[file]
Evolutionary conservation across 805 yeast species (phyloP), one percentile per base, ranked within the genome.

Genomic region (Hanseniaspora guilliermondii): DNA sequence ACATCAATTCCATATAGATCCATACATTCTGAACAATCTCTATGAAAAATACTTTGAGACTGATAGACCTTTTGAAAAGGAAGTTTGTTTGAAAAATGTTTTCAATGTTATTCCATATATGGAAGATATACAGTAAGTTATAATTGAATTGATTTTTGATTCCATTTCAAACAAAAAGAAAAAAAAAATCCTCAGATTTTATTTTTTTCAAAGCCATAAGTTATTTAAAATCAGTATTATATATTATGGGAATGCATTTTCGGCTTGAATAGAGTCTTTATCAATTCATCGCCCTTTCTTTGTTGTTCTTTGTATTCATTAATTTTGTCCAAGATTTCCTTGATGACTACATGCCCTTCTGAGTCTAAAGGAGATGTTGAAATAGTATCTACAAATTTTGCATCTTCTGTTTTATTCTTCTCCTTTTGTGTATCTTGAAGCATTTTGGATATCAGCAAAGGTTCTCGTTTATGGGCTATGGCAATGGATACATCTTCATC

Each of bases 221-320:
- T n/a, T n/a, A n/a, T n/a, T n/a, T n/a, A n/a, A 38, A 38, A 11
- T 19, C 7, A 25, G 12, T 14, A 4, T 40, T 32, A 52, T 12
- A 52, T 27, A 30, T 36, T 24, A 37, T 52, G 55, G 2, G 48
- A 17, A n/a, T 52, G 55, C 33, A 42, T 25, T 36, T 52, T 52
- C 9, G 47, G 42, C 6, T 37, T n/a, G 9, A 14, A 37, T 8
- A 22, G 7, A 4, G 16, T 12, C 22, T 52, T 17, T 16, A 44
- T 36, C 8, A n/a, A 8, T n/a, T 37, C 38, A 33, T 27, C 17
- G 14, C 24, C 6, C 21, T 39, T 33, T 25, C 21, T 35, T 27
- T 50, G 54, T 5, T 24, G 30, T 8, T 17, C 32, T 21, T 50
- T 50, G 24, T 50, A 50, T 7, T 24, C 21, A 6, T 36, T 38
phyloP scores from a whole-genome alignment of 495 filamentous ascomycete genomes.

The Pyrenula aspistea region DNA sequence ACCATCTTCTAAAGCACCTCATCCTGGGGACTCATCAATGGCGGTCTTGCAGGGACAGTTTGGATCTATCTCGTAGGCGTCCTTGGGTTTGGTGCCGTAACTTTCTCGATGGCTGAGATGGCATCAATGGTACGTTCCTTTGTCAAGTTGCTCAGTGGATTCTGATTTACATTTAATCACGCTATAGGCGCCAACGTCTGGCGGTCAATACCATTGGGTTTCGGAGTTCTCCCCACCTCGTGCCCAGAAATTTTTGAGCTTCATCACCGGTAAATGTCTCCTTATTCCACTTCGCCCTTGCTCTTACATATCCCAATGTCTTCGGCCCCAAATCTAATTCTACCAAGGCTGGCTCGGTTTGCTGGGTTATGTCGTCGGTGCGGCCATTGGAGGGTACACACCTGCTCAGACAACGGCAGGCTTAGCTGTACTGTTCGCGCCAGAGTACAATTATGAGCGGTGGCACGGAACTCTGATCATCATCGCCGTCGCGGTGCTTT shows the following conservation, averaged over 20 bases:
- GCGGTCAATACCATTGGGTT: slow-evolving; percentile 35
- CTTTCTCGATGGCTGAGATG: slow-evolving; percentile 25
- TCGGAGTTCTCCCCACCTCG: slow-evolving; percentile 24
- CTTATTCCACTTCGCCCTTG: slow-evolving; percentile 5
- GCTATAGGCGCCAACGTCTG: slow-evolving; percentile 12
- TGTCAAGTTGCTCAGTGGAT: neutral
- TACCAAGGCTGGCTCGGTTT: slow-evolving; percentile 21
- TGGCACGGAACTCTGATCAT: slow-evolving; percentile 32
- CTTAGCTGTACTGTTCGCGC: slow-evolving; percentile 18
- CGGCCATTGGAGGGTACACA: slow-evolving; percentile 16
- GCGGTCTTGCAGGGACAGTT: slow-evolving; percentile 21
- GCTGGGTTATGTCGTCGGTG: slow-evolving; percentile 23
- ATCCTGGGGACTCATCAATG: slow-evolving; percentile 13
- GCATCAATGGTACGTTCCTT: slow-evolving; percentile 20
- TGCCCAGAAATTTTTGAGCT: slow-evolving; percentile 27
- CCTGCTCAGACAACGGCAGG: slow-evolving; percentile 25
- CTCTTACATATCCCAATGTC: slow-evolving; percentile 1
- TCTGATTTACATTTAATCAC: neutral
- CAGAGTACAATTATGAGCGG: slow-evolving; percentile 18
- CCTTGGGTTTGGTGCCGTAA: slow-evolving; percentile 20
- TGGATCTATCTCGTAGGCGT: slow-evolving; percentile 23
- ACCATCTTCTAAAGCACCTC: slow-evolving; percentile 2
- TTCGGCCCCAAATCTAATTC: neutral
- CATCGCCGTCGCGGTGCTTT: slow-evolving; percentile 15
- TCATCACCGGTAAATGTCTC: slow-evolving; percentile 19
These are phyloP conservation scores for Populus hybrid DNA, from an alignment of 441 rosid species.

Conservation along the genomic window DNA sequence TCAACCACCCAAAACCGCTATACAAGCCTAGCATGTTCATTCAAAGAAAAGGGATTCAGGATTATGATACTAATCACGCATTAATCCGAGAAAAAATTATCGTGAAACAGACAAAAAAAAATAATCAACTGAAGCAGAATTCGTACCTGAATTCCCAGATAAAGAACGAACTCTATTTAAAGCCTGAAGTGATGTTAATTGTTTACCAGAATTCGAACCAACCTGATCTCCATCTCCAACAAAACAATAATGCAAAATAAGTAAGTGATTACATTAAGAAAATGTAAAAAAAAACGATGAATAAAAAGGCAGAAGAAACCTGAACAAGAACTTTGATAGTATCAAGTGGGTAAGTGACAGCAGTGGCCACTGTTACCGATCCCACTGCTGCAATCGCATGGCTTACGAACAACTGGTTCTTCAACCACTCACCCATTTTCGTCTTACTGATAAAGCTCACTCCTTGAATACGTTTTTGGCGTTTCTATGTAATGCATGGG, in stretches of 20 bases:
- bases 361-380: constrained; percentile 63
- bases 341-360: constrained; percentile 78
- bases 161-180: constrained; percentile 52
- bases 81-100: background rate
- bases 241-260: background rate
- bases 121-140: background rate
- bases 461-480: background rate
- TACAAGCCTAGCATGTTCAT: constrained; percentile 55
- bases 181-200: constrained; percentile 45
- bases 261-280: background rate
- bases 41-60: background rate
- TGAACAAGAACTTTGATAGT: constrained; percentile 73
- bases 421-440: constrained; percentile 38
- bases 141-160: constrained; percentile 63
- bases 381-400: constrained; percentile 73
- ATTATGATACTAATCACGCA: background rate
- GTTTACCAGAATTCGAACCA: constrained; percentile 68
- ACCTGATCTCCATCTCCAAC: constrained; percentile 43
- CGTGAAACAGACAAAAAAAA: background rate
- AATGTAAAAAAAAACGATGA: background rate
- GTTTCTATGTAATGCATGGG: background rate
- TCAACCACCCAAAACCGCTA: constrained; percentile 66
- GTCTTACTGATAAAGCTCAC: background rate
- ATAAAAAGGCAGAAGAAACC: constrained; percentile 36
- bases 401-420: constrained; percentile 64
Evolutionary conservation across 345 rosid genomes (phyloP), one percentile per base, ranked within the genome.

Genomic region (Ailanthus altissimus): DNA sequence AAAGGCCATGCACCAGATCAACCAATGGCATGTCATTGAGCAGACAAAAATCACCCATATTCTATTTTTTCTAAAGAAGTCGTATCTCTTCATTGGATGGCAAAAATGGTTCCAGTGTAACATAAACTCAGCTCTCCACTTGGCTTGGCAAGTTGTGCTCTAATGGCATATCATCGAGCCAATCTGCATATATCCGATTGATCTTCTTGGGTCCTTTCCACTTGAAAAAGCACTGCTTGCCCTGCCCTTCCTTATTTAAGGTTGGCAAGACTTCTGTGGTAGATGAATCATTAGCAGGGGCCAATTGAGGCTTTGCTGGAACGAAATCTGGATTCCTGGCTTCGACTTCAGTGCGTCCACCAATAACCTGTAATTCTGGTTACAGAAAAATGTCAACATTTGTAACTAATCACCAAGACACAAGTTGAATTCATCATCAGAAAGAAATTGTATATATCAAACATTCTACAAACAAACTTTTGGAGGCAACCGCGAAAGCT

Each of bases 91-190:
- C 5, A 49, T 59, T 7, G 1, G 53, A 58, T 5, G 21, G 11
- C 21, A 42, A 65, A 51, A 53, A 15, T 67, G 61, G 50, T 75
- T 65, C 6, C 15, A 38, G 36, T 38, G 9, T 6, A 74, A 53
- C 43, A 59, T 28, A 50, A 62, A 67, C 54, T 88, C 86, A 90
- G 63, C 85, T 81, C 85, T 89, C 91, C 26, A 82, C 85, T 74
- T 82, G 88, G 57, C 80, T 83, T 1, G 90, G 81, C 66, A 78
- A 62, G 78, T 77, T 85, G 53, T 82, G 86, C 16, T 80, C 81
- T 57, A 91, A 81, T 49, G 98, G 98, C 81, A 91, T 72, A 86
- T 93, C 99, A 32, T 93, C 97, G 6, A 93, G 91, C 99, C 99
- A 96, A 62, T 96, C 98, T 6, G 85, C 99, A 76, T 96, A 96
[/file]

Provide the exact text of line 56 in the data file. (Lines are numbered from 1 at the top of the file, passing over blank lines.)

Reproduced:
- bases 141-160: constrained; percentile 63